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The Rosetta Stone

 

The Rosetta Stone is housed in the British Museum, London

 

The British Museum in London - Rosetta Stone Russell Square - Tottenham Court Road - Goodge Street - Photo Opportunity

The Rosetta Stone found by French soldiers in Egypt in 1799 is a stone about 1.5m high with writing on it in twoThe British Museum in London - Rosetta Stone detail languages was carved in 196 B.C. - Egyptian and Greek, using three scripts - hieroglyphic, demotic and Greek. The Rosetta Stone was written in three scripts because when it was written, there were three scripts being used in Egypt. The first was hieroglyphic which was the script used for important or religious documents. The second was demotic which was the common script of Egypt. The third was Greek which was the language of the rulers of Egypt at that time. The Rosetta Stone was written in all three scripts so that the priests, government officials and rulers of Egypt could read what it said. The Rosetta Stone was found in a small village in the Delta called Rosetta (Rashid).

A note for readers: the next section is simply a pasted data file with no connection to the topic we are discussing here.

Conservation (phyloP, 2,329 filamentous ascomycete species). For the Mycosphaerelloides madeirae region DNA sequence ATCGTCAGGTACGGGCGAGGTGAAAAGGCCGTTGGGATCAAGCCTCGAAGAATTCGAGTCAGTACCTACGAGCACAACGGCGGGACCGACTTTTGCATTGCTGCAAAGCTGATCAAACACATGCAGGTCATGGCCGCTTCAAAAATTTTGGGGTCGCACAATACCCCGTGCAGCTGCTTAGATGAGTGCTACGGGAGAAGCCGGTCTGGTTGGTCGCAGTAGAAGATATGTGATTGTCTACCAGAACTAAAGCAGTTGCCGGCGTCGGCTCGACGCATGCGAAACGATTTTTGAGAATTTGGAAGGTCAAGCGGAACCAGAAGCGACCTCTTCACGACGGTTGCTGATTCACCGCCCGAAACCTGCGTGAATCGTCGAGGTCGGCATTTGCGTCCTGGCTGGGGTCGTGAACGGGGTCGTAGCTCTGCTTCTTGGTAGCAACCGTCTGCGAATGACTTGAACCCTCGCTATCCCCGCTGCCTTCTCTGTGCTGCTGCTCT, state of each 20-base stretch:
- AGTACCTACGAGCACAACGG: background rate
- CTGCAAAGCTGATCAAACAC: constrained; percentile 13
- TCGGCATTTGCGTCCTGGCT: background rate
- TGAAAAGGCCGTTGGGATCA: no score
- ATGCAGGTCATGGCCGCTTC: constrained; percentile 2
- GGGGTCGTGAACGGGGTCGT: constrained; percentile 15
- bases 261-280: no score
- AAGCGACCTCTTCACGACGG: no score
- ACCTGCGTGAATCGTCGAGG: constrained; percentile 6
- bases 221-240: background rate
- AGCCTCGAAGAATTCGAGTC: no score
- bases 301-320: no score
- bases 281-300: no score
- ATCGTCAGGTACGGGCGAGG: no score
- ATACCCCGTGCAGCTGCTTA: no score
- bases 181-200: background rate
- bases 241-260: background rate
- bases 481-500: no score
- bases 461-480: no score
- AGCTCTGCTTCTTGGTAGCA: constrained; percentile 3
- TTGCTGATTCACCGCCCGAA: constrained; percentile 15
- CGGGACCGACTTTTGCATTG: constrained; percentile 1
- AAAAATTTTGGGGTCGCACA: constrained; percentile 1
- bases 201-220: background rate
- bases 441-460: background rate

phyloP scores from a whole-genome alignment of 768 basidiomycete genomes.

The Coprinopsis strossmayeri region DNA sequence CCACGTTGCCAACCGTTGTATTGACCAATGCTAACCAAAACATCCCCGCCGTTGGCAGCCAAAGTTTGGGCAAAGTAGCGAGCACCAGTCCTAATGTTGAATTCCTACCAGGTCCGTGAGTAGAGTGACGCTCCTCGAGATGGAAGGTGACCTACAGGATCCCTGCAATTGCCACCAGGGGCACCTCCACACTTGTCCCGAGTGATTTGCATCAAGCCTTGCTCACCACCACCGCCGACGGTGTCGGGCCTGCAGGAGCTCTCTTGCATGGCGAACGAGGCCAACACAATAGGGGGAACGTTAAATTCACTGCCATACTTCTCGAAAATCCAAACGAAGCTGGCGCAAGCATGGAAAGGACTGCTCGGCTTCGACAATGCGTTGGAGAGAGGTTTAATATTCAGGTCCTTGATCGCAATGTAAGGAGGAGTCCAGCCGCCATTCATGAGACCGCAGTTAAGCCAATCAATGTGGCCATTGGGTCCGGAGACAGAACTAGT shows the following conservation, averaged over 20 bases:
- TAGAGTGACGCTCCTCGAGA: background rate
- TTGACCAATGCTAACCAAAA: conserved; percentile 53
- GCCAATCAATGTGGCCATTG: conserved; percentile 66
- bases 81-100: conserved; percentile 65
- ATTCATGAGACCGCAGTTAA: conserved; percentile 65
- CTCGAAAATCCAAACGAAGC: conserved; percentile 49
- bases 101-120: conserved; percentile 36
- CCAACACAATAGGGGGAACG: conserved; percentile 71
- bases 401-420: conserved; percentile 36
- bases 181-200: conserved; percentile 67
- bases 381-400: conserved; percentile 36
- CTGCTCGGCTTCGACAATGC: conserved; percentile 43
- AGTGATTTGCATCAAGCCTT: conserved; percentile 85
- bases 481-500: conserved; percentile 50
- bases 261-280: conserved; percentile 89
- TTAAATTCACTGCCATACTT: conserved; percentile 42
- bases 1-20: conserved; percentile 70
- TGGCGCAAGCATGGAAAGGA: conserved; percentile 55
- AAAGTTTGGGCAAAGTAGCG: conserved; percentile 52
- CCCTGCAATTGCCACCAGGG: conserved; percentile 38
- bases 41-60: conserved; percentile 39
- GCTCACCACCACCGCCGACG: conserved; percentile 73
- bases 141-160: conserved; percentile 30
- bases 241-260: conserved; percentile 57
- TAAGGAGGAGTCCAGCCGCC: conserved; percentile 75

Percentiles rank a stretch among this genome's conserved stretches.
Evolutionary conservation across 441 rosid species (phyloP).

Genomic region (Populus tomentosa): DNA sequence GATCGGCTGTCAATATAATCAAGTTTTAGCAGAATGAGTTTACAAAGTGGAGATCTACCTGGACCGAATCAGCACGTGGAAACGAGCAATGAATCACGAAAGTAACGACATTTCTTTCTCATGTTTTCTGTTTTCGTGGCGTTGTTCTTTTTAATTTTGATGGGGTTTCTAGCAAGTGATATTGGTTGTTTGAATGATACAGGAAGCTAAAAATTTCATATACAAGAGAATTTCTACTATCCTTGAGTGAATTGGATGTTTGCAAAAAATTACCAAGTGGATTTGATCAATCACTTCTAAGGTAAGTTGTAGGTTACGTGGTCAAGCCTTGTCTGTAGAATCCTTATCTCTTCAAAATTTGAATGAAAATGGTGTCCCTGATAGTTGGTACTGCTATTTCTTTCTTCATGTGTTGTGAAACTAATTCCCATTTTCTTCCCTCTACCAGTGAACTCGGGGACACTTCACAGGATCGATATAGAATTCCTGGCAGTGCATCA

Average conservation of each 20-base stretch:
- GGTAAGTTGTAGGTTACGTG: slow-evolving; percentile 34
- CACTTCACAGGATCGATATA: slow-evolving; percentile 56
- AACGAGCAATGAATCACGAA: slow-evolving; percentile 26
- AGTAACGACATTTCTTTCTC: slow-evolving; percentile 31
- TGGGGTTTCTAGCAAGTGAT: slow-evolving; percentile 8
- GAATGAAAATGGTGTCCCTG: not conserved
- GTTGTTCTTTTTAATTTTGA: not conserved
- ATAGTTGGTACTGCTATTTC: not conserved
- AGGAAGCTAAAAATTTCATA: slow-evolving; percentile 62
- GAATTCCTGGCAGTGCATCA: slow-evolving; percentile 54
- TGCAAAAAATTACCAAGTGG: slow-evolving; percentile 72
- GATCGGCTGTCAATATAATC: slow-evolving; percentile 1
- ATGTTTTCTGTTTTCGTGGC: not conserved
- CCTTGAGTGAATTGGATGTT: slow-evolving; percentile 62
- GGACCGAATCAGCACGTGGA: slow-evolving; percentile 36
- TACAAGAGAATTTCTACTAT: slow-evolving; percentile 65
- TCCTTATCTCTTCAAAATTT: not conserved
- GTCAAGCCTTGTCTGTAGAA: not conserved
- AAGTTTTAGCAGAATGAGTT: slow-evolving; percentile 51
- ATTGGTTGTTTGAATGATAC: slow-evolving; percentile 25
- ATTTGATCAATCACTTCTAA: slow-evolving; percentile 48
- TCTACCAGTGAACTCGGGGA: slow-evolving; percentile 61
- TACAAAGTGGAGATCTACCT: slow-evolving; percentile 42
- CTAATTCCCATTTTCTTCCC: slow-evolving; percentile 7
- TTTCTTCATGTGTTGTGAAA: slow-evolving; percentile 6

It is called the Rosetta Stone because it was discovered in a town called Rosetta (Rashid).

The Rosetta Stone is a text written by a group of priests in Egypt to honour the Egyptian pharaoh. It lists all of the things that the pharaoh has done that are good for the priests and the people of Egypt.


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